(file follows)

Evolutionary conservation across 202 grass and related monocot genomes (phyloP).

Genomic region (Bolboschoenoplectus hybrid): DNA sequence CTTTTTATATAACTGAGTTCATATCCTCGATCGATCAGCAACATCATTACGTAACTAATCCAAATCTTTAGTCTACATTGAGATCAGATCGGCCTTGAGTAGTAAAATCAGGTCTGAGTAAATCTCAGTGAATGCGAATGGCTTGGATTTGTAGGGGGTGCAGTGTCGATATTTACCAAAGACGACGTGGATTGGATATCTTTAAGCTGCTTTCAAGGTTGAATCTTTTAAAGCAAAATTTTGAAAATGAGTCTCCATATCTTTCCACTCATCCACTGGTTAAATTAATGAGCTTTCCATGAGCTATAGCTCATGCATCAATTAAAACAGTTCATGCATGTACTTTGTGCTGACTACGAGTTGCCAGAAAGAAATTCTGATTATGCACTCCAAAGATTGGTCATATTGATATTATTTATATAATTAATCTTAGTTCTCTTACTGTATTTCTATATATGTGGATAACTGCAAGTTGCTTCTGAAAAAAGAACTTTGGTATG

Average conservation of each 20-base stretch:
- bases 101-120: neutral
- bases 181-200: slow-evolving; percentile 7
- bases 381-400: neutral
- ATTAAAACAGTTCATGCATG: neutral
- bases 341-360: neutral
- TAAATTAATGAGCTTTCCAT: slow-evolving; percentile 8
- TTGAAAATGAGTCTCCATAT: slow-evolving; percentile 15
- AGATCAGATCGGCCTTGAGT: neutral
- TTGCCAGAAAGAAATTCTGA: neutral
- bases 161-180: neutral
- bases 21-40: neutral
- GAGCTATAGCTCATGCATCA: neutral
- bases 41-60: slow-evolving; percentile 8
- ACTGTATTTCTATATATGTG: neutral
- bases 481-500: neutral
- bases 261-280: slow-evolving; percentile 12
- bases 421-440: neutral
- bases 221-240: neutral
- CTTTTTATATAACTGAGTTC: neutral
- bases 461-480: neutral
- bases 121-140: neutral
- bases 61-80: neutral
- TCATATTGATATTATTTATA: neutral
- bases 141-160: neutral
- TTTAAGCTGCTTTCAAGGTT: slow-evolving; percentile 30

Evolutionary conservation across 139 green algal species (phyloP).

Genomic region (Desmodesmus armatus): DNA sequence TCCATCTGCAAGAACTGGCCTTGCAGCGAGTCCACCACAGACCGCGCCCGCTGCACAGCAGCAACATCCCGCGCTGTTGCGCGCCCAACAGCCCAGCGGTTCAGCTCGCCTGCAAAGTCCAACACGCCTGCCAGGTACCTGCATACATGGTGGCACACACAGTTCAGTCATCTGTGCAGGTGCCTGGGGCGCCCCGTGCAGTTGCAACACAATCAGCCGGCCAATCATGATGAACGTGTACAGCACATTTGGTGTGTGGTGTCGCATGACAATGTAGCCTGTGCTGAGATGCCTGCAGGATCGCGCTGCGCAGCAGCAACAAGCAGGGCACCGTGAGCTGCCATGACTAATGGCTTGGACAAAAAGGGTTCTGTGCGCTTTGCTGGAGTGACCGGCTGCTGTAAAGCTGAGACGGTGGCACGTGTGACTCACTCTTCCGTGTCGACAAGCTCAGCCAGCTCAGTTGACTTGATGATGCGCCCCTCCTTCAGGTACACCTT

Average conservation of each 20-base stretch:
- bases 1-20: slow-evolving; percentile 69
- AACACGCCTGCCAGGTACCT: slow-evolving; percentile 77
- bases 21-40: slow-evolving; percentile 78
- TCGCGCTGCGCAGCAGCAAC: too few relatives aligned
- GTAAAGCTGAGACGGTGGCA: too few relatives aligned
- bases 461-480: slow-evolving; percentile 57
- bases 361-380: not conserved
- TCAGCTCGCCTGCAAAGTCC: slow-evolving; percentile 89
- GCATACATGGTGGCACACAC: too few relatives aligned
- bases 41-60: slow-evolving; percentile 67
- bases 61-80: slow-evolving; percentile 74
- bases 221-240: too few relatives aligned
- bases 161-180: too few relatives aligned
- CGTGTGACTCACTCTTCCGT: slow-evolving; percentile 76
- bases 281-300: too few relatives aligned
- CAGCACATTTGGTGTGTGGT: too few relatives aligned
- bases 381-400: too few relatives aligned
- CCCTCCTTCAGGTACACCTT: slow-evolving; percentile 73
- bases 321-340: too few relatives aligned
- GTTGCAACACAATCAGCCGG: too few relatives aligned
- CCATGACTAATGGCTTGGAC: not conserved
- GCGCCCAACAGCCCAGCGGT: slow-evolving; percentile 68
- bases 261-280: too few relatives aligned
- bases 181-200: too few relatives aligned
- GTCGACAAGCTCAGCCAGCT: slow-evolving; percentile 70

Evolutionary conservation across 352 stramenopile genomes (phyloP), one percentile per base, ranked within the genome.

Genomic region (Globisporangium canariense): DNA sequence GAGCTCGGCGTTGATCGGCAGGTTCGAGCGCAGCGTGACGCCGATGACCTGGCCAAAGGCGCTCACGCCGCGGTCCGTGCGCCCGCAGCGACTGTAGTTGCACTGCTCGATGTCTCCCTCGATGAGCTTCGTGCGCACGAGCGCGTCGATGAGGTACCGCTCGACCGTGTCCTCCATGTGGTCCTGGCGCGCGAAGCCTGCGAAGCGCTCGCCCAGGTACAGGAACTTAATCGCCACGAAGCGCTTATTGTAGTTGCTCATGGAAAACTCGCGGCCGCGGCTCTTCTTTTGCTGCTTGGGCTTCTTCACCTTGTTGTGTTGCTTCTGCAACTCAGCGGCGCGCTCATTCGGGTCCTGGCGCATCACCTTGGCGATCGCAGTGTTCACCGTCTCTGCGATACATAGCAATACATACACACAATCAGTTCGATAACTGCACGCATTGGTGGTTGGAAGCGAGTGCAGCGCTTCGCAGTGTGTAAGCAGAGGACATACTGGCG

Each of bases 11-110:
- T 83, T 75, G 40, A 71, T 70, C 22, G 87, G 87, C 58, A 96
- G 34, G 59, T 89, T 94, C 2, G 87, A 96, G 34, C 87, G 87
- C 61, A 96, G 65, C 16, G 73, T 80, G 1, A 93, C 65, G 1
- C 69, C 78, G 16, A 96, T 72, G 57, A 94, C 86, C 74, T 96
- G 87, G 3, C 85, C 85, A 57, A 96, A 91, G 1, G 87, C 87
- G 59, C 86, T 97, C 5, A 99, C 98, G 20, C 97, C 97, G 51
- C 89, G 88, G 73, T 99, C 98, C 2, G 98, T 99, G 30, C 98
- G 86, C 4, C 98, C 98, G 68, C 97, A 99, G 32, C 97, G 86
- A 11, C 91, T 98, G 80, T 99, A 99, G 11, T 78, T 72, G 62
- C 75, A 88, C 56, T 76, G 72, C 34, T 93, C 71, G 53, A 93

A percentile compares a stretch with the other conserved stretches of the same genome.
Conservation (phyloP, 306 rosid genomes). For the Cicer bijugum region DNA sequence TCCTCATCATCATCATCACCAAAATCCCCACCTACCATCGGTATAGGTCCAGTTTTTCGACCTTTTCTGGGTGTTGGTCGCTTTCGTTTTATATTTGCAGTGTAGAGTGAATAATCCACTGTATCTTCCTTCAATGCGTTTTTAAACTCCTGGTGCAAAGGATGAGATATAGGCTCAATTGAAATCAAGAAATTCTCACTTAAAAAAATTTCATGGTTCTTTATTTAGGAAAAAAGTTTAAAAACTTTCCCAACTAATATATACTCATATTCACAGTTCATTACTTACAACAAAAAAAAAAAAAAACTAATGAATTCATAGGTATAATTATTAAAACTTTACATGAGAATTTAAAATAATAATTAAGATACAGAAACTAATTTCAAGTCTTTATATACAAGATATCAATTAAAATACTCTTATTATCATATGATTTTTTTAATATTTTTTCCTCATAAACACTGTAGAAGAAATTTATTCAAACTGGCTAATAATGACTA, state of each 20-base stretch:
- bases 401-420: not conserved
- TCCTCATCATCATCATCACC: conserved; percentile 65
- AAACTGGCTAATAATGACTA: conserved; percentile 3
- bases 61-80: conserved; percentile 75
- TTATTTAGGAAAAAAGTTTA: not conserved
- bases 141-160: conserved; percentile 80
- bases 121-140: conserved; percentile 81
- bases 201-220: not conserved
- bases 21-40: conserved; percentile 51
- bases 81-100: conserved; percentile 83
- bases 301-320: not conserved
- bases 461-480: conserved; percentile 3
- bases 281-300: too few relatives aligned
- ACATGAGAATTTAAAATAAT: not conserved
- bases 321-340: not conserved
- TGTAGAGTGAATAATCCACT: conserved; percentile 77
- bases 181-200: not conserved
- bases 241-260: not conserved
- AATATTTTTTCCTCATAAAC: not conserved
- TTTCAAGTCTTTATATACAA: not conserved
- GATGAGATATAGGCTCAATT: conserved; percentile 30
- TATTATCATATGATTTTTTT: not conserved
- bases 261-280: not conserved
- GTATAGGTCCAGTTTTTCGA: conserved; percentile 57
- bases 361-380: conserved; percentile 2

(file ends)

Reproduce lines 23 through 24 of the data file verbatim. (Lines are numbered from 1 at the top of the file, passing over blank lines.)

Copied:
- bases 461-480: neutral
- bases 121-140: neutral